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Informalization and Hybridization of Speech Practices

Polylingual Meaning-Making across Domains, Genres, and Media


Edited By Amei Koll-Stobbe

Speech practices as discursive practices for meaning-making across domains, genres, and social groups is an under-researched, highly complex field of sociolinguistics. This field has gained momentum after innovative studies of adolescents and young adults with mixed ethnic and language backgrounds revealed that they «cross» language and dialectal or vernacular borders to construct their own hybrid discursive identities. The focus in this volume is on the diversity of emerging hybridizing speech practices through contact with English, predominantly in Europe. Contributions to this collected volume originate from the DFG funded conference on language contact in times of globalization (LCTG4) and from members of the editor’s funded research group «Discursive Multilingualism».

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Series editor’s foreword


This is the tenth volume in my series Language Competence and Language Awareness in Europe. As editor of the collected volume “Hybridization and Informalization of Speech Practices” I decided to invite papers that give insights into the breadth of the themes of hybridization and informalization. Both processes have a tremendous influence on changing conceptions of what a coherent and cohesive text (as product of a discursive process with content) should “look” like, and constitute relevant notions for future curricula. What literacy and communicative competence in secondary or tertiary education should “mean” in the 21st century is currently hotly debated. If you check through German undergraduate student essays, or news texts in print or online media, processes of hybridization and informalization are highly visible: producers abundantly use colloquial language, English borrowings, or code-mixing with English, and oral syntax, across genres such as “essay”, “thesis”, or “take home exam”, or, respectively, sports news, economic section, or celebrity news.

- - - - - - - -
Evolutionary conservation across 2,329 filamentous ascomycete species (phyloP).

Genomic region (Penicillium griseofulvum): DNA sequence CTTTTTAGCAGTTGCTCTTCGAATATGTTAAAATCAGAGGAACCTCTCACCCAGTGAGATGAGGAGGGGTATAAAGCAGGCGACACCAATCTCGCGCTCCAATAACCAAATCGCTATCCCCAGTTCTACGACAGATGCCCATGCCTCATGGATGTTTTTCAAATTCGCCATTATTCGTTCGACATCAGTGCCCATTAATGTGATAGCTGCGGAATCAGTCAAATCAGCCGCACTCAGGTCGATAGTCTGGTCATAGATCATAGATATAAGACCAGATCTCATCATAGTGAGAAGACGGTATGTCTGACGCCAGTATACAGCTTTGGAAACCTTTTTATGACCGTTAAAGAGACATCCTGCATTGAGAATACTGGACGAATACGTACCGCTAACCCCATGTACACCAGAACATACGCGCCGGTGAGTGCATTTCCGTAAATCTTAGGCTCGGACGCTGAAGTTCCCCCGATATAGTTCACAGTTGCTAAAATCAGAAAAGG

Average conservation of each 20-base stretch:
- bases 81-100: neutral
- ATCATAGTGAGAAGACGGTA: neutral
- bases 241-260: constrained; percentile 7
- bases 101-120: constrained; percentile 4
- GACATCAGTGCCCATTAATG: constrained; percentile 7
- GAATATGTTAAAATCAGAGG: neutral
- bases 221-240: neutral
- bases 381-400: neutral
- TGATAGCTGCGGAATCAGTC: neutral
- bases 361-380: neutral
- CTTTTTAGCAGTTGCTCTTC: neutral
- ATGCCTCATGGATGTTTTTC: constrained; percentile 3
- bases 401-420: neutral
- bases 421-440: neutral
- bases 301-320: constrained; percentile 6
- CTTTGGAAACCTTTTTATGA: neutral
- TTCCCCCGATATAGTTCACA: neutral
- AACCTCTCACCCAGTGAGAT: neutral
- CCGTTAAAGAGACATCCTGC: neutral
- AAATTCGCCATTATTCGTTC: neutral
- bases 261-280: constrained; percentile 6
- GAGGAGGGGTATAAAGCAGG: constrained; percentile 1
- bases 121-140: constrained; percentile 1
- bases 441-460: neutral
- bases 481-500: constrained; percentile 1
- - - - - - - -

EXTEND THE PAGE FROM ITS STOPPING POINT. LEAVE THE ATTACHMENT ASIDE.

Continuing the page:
It was not my intention to present a theoretically and methodologically tight, reductionist view on forms and processes of hybridization that emerge from stable contact with English as a global lingua franca, and, more recently from its status as a symbolic transfer code that associates global economic and cultural affluence. It was my intention, however, to expand the conceptual range of hybridization to include hybrid speech practices, by accepting papers that illustrate the conflation of the denotational versus associative discourse modes, and the conflation of discursive modes of explicit direct...

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